The Hispanic American Experience (USA Today Cultural Mosaic)
By: Sandy Donovan
Publisher: Twenty-First Century Books
Publication Date: September 2010
Reviewed by: Deb Fowler
Review Date: November 2010
With the burgeoning population growth of people of Hispanic descent in the United States, we are now looking at a marvelous influx of culture as well as diversity. The largest group of Hispanics are the Mexican Americans. The Hispanic American populace includes “Cubans, Dominicans, Puerto Ricans, and people from other Latin American countries.” These groups now make up 15% of our population. There are many differences in these groups, but one thing they have in common is that they all speak Spanish or are descended from people who did. Something many people might not know is that “most are also the descendants of Native American peoples.” In 1776 English became our official language, but in the West, Spanish was often spoken.
There are many different reasons people immigrated to the United States. For example, in the 1950s “more than one million Cubans” immigrated to the states to escape a dictatorial regime they had difficulty living under. Whatever their reasons for immigrating, when many arrived they unfortunately had to deal with prejudice. People refused to do business with them, schools were not allowed to speak Spanish, and “laws were written in English.” One result was that “discrimination created a tight knit community.” Unfortunately, in part due to such prejudice, “second- and third-generation Hispanic Americans no longer speak Spanish.” Fortunately in many barrios or neighborhoods, clusters of spanish-speaking people kept their language and culture alive.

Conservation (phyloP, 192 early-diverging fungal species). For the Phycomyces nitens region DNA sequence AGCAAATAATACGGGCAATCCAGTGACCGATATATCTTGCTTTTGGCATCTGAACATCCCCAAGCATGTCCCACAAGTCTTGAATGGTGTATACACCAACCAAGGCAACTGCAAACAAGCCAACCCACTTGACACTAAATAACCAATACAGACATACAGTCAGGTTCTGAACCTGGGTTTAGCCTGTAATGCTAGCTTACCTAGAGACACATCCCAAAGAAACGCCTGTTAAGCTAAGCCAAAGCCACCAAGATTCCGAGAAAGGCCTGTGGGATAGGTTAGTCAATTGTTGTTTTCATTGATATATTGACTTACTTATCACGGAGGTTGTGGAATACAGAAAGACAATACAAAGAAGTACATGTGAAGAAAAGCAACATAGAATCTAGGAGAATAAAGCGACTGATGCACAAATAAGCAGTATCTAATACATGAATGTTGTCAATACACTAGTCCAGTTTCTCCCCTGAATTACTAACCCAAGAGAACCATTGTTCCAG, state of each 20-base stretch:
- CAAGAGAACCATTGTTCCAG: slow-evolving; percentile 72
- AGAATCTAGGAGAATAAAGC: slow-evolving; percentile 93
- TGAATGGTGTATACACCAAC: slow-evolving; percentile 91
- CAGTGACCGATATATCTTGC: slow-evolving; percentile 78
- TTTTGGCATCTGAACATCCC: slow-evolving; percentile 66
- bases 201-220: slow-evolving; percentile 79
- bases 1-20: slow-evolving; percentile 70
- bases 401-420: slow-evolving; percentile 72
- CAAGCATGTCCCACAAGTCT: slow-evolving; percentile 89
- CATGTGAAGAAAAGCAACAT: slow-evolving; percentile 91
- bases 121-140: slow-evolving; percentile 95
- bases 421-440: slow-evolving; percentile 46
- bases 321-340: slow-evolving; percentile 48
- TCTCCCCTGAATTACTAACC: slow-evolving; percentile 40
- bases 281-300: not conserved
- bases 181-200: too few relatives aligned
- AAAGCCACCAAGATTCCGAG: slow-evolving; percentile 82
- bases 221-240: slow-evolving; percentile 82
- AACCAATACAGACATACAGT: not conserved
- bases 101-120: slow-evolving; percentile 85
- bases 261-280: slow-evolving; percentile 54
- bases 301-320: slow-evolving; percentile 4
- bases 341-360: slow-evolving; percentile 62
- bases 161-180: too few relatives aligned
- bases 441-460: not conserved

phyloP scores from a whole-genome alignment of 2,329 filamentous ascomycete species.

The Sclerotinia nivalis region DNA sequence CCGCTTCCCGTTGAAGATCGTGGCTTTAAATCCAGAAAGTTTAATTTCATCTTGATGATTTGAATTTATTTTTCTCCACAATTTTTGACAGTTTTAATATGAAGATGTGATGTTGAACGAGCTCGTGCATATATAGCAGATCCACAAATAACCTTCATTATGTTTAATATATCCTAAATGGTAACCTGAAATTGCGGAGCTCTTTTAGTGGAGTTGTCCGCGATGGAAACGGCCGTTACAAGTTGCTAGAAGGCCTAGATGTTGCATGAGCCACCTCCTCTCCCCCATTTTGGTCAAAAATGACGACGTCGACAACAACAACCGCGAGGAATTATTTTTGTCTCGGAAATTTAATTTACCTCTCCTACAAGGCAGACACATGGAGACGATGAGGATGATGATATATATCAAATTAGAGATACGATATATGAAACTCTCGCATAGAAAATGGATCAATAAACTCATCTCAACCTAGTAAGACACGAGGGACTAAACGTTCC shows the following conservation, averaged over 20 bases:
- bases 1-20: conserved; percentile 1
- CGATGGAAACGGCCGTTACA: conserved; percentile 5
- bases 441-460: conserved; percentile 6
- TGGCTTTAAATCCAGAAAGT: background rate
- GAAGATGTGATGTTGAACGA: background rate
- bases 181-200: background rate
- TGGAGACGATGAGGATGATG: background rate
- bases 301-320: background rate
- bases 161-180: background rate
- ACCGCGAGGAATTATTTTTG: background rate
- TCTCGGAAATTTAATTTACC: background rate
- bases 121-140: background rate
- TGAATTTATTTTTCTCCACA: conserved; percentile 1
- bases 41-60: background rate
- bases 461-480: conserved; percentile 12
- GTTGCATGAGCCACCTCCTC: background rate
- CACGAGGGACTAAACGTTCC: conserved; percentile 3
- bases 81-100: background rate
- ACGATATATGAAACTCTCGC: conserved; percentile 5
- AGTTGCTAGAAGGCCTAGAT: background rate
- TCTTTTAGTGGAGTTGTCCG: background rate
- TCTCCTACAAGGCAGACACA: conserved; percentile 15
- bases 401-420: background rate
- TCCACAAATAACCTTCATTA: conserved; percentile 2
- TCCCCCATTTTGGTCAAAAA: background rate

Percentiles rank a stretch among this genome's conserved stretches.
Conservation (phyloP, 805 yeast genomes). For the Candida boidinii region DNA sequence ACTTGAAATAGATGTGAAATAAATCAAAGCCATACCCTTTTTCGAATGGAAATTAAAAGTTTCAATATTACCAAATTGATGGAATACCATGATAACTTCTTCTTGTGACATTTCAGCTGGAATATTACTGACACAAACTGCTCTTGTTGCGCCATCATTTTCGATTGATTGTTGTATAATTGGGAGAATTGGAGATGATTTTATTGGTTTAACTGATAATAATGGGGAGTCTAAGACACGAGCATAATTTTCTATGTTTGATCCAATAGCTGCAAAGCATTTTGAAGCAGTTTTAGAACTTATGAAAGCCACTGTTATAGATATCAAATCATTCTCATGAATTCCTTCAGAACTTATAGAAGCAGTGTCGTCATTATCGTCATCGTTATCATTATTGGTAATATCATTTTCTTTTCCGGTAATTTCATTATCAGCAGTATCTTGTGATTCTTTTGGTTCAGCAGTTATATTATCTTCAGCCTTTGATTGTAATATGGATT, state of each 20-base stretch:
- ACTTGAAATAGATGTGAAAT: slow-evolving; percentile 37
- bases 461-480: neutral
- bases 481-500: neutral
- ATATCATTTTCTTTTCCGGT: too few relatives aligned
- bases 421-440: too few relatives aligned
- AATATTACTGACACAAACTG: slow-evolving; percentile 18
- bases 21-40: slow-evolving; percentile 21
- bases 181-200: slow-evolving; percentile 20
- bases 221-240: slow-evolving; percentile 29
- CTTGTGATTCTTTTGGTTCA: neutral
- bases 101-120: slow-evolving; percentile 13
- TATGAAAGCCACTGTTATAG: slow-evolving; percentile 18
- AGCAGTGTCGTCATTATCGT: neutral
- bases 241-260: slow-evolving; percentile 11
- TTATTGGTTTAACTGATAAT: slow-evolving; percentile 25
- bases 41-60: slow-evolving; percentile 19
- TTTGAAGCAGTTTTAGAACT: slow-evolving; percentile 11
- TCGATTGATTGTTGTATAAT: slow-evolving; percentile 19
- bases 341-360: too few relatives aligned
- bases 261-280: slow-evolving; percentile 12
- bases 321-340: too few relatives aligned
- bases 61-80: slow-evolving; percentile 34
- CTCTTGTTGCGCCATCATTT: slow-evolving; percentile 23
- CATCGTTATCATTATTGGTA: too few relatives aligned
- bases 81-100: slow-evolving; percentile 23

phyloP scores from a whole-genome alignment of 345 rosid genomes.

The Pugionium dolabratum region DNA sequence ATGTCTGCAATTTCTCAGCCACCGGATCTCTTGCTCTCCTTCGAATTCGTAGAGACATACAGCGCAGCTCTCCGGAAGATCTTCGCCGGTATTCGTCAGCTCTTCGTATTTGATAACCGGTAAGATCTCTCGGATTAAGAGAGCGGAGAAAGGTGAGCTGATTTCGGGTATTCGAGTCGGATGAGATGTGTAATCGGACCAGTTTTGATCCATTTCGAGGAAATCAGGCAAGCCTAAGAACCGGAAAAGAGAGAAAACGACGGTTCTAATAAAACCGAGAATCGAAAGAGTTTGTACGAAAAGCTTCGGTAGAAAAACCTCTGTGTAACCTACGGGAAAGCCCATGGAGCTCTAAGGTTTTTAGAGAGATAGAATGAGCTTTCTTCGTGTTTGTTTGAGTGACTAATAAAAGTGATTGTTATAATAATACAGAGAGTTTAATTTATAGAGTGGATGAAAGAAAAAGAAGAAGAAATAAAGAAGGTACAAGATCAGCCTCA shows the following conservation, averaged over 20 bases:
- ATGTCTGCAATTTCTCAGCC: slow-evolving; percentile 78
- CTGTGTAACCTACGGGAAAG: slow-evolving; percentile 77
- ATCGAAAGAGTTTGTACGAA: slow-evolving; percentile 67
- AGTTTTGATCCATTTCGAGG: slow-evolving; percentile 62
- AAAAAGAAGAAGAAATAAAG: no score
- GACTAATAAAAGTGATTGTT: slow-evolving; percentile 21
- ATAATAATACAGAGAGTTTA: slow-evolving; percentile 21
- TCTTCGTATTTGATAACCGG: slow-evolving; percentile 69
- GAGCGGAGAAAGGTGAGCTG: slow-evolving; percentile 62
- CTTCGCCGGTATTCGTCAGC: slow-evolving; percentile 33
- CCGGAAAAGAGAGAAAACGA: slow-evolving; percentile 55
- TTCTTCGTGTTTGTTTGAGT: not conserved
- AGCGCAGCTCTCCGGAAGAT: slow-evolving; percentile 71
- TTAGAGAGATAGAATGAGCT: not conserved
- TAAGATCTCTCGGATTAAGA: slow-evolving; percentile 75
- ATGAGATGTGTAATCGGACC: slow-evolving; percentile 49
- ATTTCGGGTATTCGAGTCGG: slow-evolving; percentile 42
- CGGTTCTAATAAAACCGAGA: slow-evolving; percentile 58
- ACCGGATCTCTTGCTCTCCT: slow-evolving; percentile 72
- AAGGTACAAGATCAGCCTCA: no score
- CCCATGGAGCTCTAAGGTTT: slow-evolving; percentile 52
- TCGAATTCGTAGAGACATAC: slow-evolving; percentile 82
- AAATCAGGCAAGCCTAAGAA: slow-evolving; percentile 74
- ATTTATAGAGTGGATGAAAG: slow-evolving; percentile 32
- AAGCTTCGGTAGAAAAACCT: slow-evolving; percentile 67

In this book you will be able to read about and explore the many rich contributions Hispanic people have given to us. Literary contributions abound with such outstanding authors as Isabel Allende, who hails from Chile, and the likes of Gabriel García Márquez from Columbia. You’ll also meet other famous Latin American authors. Perhaps you enjoy the “distinctive sounds of Latin music.” Many are familiar with Selena, “the queen of Tejano music” and remember well her contribution to music. Other memorable stars include Santana, Ricky Martin, Gloria Estefan, and Christina Aguilera. You’ll also be able to read about those who starred on the silver screen, contributed to the arts as photographers, sculptors, or painters. Hispanic American contributions do not stop with music and the arts. You’ll also learn about sports figures (including those in management), their religion, special holidays, celebrations, and, of course their foods.
This is an excellent overview of Hispanic Americans, a group who is a large part of the tapestry of the United States. This “mosaic” is very well done and provides an enjoyable reading experience. Of course no book can be all inclusive, but it clearly outlines the many different cultures that Hispanic people come from and the contributions they have made to ours. The definition of National Hispanic Heritage Month delineates in part what the reader will find in this book: it “...is a four-week commemoration of all the contributions and experiences that Hispanics have brought to the United States.” I especially enjoyed meeting the many individuals who have contributed to the arts. For example, many people may not know that Rita Hayworth’s real name was Rita Cansino, a young woman who had to hide her Hispanic heritage. In the back of the book is an index, a glossary, portraits of famous Hispanic Americans, a “snapshot” of Hispanic Americans, suggestions on how to explore your own heritage, and additional recommended book and website resources to explore.
Quill says: This is an excellent portrait of the many contributions Hispanic Americans have made to enhance the American way of living!